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Windmills ratings
Quality on a good day: 2.0
Consistency of Surf: 3.0
Difficulty Level: 1.0
Crowds: 3.0

Overall: 3.2

See all 18 ratings

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Surf Report Feed

Windmills Swell Statistics, Autumn: Surf with Light or Offshore Winds

This image shows only the swells directed at Windmills that coincided with light winds or offshore conditions through a typical southern hemisphere autumn and is based upon 8682 predictions, one every 3 hours. The direction of the spokes show where quality surf generating swell comes from. Five colours show increasing wave sizes. The smallest swells, less than 0.5m (1.5 feet), high are coloured blue. Green and yellow show increasing swell sizes and red represents the biggest swells, greater than >3m (>10ft). In either graph, the area of any colour is proportional to how often that size swell was forecast.

The diagram indicates that the prevailing swell direction, shown by the biggest spokes, was WSW, whereas the the prevailing wind blows from the SSE. The chart at the bottom shows the same thing but without direction information. For example, swells larger than 1.5 feet (0.5m) coincided with good wind conditions 33% of the time, equivalent to 30 days. Open water swells exceeding >3m (>10ft) only occur 0.7% of the time in a typical southern hemisphere autumn, equivalent to just one day but 8% of the time we expect swell in the range 2-3m (6.5-10ft) 8%, equivalent to (7 days). Taking into account the fraction of these swells that coincided with forecast offshore winds, and given the fact that Windmills is exposed to open water swells, we calculate that clean surf can be found at Windmills about 33% of the time and that surf is messed up by onshore wind 66% of the time. This is means that we expect 90 days with waves in a typical southern hemisphere autumn, of which 30 days should be surfable.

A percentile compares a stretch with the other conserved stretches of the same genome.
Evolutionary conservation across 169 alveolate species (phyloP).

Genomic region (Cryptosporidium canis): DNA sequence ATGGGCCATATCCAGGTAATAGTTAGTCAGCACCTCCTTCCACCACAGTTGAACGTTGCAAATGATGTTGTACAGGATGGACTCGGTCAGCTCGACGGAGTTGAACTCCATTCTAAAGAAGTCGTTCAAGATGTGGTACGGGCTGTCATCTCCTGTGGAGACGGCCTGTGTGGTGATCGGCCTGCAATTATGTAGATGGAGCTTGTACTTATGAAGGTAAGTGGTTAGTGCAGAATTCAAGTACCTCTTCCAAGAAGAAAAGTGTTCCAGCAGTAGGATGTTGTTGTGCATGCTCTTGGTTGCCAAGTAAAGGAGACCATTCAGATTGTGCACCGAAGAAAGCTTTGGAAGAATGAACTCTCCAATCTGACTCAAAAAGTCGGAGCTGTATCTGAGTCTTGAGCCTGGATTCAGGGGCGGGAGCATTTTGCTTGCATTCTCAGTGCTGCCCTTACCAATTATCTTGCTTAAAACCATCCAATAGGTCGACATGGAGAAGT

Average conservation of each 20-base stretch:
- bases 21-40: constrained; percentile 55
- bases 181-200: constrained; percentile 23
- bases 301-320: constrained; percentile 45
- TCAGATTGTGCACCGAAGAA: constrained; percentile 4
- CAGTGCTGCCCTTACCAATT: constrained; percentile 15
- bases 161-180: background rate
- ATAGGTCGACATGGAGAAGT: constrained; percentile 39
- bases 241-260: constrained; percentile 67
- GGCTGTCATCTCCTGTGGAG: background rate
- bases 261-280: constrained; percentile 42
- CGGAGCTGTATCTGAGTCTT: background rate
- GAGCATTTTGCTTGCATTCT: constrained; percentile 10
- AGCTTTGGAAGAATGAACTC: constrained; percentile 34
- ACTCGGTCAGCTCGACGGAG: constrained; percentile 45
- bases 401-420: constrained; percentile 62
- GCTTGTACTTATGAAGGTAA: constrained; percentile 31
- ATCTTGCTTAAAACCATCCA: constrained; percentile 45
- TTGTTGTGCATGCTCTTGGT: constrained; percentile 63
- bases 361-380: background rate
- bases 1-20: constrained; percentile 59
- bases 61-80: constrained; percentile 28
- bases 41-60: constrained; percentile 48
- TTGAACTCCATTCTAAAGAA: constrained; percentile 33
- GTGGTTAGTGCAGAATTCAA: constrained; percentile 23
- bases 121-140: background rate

IMPORTANT: Beta version feature! Swell heights are open water values from NWW3. There is no attempt to model near-shore effects. Coastal wave heights will generally be less, especially if the break does not have unobstructed exposure to the open ocean.